A survey by Prospects on the effects of COVID19 on graduate recruitment found that, of final-year university students, 26% had lost their work placement/internship, 29% had lost their job offer and 28% had had their job offer deferred or cancelled, it’s no wonder that this year’s graduates are worried about their future.
Although there may be fewer jobs available at the moment, and no way to physically reach employers, it doesn’t mean that you can’t be job-ready when the market picks up. We've put together our 7 tips to help you improve your chances of nabbing that opportunity when the time comes:
1. Improve your online presence
Make sure that all your details are up to date and that you’ve deleted any posts that can be used against you. Fill in everything you can in your LinkedIn profile including your volunteering and skills, new degree(!), and reach out to previous employers who might be willing to give you a recommendation.
Our blogs How to Use LinkedIn to Help you Find a Job and 6 Tips to Help Employers Find you on LinkedIn give you some great advice when it comes to making your profile stand out so that employers find you, and you gain insight into which companies are hiring.
2. Do your research
Lockdown is a great time to find out everything you need to know about the jobs market. Draw up a list of target companies within your sector or industry that interests you most and you would like to find out more about. You can then join their mailing list and follow their pages on LinkedIn so that you are in the know about advancements in the industry and are also first in line to find out about job openings when they come along.
Use LinkedIn to find employees within the companies you are interested in and reach out to them to see whether they would be willing to give you a virtual informational interview. An information interview gives you the ability to find out whether a career is really right for you, how to best get into the sector, and what a career within the industry might look like.
You can also contact recruitment teams in your sector at this point in time to find out whether there are any jobs available, and get into their books so that they contact you up when there are vacancies. You can also work with them to gain a better understanding of what employers are looking for so you can improve on these.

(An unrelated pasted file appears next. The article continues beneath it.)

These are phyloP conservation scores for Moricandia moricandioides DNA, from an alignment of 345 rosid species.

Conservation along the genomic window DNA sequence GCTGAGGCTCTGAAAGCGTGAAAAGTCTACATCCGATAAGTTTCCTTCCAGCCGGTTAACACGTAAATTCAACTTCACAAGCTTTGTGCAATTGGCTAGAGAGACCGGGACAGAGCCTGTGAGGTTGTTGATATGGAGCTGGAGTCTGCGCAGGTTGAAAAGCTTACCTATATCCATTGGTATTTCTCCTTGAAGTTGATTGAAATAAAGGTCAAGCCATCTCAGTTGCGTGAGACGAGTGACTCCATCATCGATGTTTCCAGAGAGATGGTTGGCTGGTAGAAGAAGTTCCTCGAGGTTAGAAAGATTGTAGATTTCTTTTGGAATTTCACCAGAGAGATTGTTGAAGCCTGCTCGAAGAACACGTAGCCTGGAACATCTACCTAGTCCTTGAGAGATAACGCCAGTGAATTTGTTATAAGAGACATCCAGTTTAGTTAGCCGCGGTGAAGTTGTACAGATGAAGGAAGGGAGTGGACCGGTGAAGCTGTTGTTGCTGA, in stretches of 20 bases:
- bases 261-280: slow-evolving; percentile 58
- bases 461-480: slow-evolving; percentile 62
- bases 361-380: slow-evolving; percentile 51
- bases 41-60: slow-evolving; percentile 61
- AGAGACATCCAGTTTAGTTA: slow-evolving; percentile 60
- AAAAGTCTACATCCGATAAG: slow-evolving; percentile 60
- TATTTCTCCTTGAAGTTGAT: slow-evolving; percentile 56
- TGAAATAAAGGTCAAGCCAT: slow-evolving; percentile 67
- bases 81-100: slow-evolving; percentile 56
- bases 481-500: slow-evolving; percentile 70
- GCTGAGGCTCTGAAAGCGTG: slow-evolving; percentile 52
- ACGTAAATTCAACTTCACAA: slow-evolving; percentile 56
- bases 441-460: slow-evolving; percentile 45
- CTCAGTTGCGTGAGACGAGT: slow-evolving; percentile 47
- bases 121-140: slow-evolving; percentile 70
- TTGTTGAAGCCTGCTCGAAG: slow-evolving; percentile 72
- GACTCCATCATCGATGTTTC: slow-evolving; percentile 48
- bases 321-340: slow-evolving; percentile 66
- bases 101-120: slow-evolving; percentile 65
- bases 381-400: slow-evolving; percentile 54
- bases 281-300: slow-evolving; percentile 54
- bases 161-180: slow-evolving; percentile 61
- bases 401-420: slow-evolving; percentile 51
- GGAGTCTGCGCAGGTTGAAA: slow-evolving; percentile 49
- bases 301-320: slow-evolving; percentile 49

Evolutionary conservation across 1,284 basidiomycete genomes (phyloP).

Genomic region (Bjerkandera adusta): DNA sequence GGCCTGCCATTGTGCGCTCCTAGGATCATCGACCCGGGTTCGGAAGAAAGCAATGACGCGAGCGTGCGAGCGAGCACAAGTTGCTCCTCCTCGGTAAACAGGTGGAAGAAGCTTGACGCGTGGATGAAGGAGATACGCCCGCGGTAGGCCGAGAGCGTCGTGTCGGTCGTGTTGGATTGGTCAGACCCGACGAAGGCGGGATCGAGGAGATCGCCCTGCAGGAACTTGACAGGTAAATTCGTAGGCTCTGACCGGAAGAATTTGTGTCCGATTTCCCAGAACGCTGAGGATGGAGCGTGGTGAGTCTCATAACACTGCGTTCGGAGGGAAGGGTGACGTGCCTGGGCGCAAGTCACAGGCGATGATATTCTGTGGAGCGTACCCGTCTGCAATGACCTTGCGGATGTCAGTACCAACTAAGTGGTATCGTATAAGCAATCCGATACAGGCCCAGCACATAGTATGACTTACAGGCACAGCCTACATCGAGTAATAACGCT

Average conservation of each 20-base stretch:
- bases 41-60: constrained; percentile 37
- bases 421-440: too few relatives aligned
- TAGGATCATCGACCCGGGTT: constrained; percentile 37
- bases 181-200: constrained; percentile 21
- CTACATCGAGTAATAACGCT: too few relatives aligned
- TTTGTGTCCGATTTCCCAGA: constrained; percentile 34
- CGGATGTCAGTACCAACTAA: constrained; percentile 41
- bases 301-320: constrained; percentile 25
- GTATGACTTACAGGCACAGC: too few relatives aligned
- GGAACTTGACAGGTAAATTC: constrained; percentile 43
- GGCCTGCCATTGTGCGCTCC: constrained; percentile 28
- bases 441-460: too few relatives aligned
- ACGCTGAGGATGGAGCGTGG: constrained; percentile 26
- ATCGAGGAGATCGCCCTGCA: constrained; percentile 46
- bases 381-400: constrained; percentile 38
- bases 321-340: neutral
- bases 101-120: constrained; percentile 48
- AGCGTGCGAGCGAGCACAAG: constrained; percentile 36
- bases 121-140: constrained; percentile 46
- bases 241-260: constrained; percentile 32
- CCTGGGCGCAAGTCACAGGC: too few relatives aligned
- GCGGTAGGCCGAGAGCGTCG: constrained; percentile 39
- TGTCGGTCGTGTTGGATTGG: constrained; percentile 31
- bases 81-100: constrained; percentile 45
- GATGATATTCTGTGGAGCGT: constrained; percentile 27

4. Get your CV together
Now that you’ve graduated, it’s a great time to consolidate what you’ve learnt into your first professional CV. You’ll have an understanding of what employers are looking for by this point and can make sure that you fit the bill. If you are unsure of what skills you excel in, use our app iShine to give you a better understanding. You can also use this time to put together a portfolio if necessary.
We have plenty of blogs to help you in your endeavours in our Skills section so go through and make sure you have everything necessary for your career level and industry. You can also come up with situations in which you use these skills so that you are ready for interviews.
5. Learn a new skill
If you realised that you were missing something vital for your CV then there's no better time to develop this skill or knowledge. This could be through an online course, such as Udemy, Coursera, FutureLearn or you could volunteer and develop this skill practically via organisations such as Do-it.
6. Expand your horizons
If you were interested in a specific career and there are now fewer opportunities post COVID19, you might have to re-think your plan. This might include looking at working for smaller companies in the same industry, rather than the top ones, or looking at alternative career paths. If you have no clue where to start in figuring out what else you might be good at, our app iShine can help you better understand where your talents lie and pick out some career ideas for you.
7. Practice patience and persistence
Although it's really hard to do at the moment, especially when someone else is telling you, stay positive. This recession and life won’t go on forever. Your current setback is not the whole of your working life, and in five years' time, it will be water under the bridge. You might not reach your ultimate goal straight out of university, but you will be able to advance through little steps and get to where you want to be in the long run. Don't beat yourself up if things aren't going smoothly, and make sure that you set aside some time for yourself.